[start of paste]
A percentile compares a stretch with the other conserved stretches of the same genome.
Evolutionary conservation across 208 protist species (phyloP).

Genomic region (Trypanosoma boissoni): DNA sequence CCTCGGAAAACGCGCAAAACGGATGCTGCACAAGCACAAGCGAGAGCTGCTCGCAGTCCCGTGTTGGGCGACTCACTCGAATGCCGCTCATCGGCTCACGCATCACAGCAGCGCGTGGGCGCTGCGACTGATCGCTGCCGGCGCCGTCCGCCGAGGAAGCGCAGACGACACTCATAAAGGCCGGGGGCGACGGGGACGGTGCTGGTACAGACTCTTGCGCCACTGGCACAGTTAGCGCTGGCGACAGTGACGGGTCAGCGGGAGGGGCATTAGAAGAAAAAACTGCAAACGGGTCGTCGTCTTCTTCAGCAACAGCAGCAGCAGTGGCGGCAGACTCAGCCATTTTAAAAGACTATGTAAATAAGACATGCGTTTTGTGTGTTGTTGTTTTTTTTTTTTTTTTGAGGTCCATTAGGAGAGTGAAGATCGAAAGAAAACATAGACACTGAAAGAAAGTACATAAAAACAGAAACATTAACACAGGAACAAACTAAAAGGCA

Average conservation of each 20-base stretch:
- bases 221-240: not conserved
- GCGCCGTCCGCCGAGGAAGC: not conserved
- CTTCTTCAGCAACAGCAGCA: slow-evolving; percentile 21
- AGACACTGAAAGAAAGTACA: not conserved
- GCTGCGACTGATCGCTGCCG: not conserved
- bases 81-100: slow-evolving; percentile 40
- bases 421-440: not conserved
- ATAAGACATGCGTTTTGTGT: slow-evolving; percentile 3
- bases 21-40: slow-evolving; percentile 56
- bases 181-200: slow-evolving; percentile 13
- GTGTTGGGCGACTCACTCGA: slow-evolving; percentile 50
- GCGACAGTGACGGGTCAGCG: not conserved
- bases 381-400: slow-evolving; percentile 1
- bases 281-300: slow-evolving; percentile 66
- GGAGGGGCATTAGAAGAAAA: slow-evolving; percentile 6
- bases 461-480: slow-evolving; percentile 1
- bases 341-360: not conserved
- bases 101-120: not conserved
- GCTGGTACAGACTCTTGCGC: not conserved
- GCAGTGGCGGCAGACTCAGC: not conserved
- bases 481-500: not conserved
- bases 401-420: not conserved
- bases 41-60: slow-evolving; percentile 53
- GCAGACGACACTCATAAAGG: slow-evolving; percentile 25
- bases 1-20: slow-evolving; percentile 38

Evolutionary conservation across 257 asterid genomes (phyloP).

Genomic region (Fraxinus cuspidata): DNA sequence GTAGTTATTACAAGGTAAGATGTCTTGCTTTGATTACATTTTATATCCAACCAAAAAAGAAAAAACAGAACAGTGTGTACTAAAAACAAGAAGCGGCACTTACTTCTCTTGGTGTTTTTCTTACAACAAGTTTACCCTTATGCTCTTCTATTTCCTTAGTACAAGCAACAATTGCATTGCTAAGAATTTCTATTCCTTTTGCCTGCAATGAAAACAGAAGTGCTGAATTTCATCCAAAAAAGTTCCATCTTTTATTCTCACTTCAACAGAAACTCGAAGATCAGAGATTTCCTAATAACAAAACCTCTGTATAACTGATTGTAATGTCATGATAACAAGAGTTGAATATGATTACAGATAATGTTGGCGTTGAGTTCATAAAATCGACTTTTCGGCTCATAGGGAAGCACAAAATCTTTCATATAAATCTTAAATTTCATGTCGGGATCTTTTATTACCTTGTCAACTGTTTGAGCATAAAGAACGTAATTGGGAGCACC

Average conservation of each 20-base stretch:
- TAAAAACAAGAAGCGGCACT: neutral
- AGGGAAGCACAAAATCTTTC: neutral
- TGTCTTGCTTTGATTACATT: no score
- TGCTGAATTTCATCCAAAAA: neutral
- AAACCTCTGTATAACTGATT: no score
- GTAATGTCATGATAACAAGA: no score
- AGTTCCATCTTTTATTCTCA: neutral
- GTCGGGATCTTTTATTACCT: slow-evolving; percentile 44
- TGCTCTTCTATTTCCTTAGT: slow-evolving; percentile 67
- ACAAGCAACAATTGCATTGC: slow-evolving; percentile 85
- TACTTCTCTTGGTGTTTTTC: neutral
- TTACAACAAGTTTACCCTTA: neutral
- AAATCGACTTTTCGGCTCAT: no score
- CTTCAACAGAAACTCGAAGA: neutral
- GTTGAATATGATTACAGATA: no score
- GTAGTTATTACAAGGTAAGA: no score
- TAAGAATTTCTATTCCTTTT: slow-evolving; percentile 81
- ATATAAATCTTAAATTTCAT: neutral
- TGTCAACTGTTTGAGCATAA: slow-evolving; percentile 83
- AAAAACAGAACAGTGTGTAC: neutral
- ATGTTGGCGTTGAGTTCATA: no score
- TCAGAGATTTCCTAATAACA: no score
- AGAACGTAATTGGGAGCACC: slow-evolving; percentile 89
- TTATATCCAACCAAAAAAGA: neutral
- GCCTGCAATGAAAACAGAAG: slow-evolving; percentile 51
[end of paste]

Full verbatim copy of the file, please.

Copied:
A percentile compares a stretch with the other conserved stretches of the same genome.
Evolutionary conservation across 208 protist species (phyloP).

Genomic region (Trypanosoma boissoni): DNA sequence CCTCGGAAAACGCGCAAAACGGATGCTGCACAAGCACAAGCGAGAGCTGCTCGCAGTCCCGTGTTGGGCGACTCACTCGAATGCCGCTCATCGGCTCACGCATCACAGCAGCGCGTGGGCGCTGCGACTGATCGCTGCCGGCGCCGTCCGCCGAGGAAGCGCAGACGACACTCATAAAGGCCGGGGGCGACGGGGACGGTGCTGGTACAGACTCTTGCGCCACTGGCACAGTTAGCGCTGGCGACAGTGACGGGTCAGCGGGAGGGGCATTAGAAGAAAAAACTGCAAACGGGTCGTCGTCTTCTTCAGCAACAGCAGCAGCAGTGGCGGCAGACTCAGCCATTTTAAAAGACTATGTAAATAAGACATGCGTTTTGTGTGTTGTTGTTTTTTTTTTTTTTTTGAGGTCCATTAGGAGAGTGAAGATCGAAAGAAAACATAGACACTGAAAGAAAGTACATAAAAACAGAAACATTAACACAGGAACAAACTAAAAGGCA

Average conservation of each 20-base stretch:
- bases 221-240: not conserved
- GCGCCGTCCGCCGAGGAAGC: not conserved
- CTTCTTCAGCAACAGCAGCA: slow-evolving; percentile 21
- AGACACTGAAAGAAAGTACA: not conserved
- GCTGCGACTGATCGCTGCCG: not conserved
- bases 81-100: slow-evolving; percentile 40
- bases 421-440: not conserved
- ATAAGACATGCGTTTTGTGT: slow-evolving; percentile 3
- bases 21-40: slow-evolving; percentile 56
- bases 181-200: slow-evolving; percentile 13
- GTGTTGGGCGACTCACTCGA: slow-evolving; percentile 50
- GCGACAGTGACGGGTCAGCG: not conserved
- bases 381-400: slow-evolving; percentile 1
- bases 281-300: slow-evolving; percentile 66
- GGAGGGGCATTAGAAGAAAA: slow-evolving; percentile 6
- bases 461-480: slow-evolving; percentile 1
- bases 341-360: not conserved
- bases 101-120: not conserved
- GCTGGTACAGACTCTTGCGC: not conserved
- GCAGTGGCGGCAGACTCAGC: not conserved
- bases 481-500: not conserved
- bases 401-420: not conserved
- bases 41-60: slow-evolving; percentile 53
- GCAGACGACACTCATAAAGG: slow-evolving; percentile 25
- bases 1-20: slow-evolving; percentile 38

Evolutionary conservation across 257 asterid genomes (phyloP).

Genomic region (Fraxinus cuspidata): DNA sequence GTAGTTATTACAAGGTAAGATGTCTTGCTTTGATTACATTTTATATCCAACCAAAAAAGAAAAAACAGAACAGTGTGTACTAAAAACAAGAAGCGGCACTTACTTCTCTTGGTGTTTTTCTTACAACAAGTTTACCCTTATGCTCTTCTATTTCCTTAGTACAAGCAACAATTGCATTGCTAAGAATTTCTATTCCTTTTGCCTGCAATGAAAACAGAAGTGCTGAATTTCATCCAAAAAAGTTCCATCTTTTATTCTCACTTCAACAGAAACTCGAAGATCAGAGATTTCCTAATAACAAAACCTCTGTATAACTGATTGTAATGTCATGATAACAAGAGTTGAATATGATTACAGATAATGTTGGCGTTGAGTTCATAAAATCGACTTTTCGGCTCATAGGGAAGCACAAAATCTTTCATATAAATCTTAAATTTCATGTCGGGATCTTTTATTACCTTGTCAACTGTTTGAGCATAAAGAACGTAATTGGGAGCACC

Average conservation of each 20-base stretch:
- TAAAAACAAGAAGCGGCACT: neutral
- AGGGAAGCACAAAATCTTTC: neutral
- TGTCTTGCTTTGATTACATT: no score
- TGCTGAATTTCATCCAAAAA: neutral
- AAACCTCTGTATAACTGATT: no score
- GTAATGTCATGATAACAAGA: no score
- AGTTCCATCTTTTATTCTCA: neutral
- GTCGGGATCTTTTATTACCT: slow-evolving; percentile 44
- TGCTCTTCTATTTCCTTAGT: slow-evolving; percentile 67
- ACAAGCAACAATTGCATTGC: slow-evolving; percentile 85
- TACTTCTCTTGGTGTTTTTC: neutral
- TTACAACAAGTTTACCCTTA: neutral
- AAATCGACTTTTCGGCTCAT: no score
- CTTCAACAGAAACTCGAAGA: neutral
- GTTGAATATGATTACAGATA: no score
- GTAGTTATTACAAGGTAAGA: no score
- TAAGAATTTCTATTCCTTTT: slow-evolving; percentile 81
- ATATAAATCTTAAATTTCAT: neutral
- TGTCAACTGTTTGAGCATAA: slow-evolving; percentile 83
- AAAAACAGAACAGTGTGTAC: neutral
- ATGTTGGCGTTGAGTTCATA: no score
- TCAGAGATTTCCTAATAACA: no score
- AGAACGTAATTGGGAGCACC: slow-evolving; percentile 89
- TTATATCCAACCAAAAAAGA: neutral
- GCCTGCAATGAAAACAGAAG: slow-evolving; percentile 51